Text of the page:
We rang in the 2016 New Year with a fireworks show that rivals any I’ve seen in Alaska. Lacey’s sister Michelle and her husband Rob lit off a pallet of grand finale firework-cakes and had a bonfire and drinks and it was wonderful. I as I write this, I am looking forward to a similar bash in 11 days.
The 2016 New Year celebration was respite much-needed, being still shy of mid-way through the expensive and painful lesson each do-it-yourself oriented newlywed couple learns for themselves when they decide to high five each other and build their own house. I write this from the cozy nook Lacey calls the loffice, taking its name from the merging of one small corner of living room into office. Though I could, and likely should, take the time to write a book for foolish newlyweds entertaining the insanity of home-building, with Chapters I might name There is no such thing as an honest plumber, An inspector’s life is to ruin yours, Time and materials mean bend over, Cheap lumber is seldom less expensive, and Why bamboo hates Alaska, I likely will not find the time.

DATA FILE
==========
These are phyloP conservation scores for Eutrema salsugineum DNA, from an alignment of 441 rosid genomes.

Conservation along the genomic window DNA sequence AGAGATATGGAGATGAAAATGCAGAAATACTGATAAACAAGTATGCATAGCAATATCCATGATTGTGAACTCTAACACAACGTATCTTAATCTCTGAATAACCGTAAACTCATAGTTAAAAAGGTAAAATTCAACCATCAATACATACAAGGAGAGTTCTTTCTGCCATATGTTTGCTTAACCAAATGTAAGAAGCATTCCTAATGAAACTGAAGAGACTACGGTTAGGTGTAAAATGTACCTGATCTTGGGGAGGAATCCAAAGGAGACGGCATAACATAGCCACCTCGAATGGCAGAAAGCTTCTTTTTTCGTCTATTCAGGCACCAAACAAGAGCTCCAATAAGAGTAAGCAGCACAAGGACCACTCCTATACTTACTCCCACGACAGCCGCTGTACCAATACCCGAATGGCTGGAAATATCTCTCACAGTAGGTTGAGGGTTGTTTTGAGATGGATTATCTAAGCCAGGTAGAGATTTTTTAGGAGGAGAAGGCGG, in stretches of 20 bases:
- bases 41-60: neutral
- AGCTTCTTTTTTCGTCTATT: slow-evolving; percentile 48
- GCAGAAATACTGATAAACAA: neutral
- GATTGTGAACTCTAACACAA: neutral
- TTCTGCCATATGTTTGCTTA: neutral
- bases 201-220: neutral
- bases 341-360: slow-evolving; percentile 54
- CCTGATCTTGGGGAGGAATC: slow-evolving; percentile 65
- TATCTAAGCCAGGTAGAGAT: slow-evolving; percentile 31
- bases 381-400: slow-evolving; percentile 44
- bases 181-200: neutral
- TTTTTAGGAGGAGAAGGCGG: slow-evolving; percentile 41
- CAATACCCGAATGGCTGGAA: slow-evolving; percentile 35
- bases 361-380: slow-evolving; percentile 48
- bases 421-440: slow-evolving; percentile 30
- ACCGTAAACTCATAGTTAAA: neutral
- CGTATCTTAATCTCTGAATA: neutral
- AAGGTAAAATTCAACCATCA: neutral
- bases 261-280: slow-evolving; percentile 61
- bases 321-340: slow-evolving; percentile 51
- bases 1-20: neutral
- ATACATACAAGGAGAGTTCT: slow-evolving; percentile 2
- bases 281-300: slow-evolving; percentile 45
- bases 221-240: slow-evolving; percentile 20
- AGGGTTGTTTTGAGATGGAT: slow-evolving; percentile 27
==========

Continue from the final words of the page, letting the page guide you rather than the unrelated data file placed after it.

As a kindness, luck found its way to our inbox in early Spring, right as we were at the end of our frayed emotional ropes and desperately needing some hope. We finally caught an unexpected break and were able to purchase upgraded airline and Celebrity Cruise tickets for a 10-day Mediterranean sojourn in early June for about 1/3rd the normal price. God bless Costco Travel. It was the promise of a real vacation that kept us going and we finally finished our financing and moved into our homestead home on Lacey’s birthday, April 1st, having passed the most grueling marital stress-test any couple can endure. Lacey immediately went to work unpacking and turning this giant rectangle into a cozy sanctuary from the stresses of the world. I am so lucky to have a wife who takes pride in the presentation of her home, instead of seeing cleaning and decorating as some kind of Sisyphean torture. Having survived the building process, and the moving-in, and though I am embarrassed to admit it, the continued uncertainty I feel when reaching for one switch in a bank of four, I realize now how well suited to one another Lacey and I really are. We speak the same love language and spend most of our time belly-laughing at each other and the world around us, or doing trivia, or playing cards.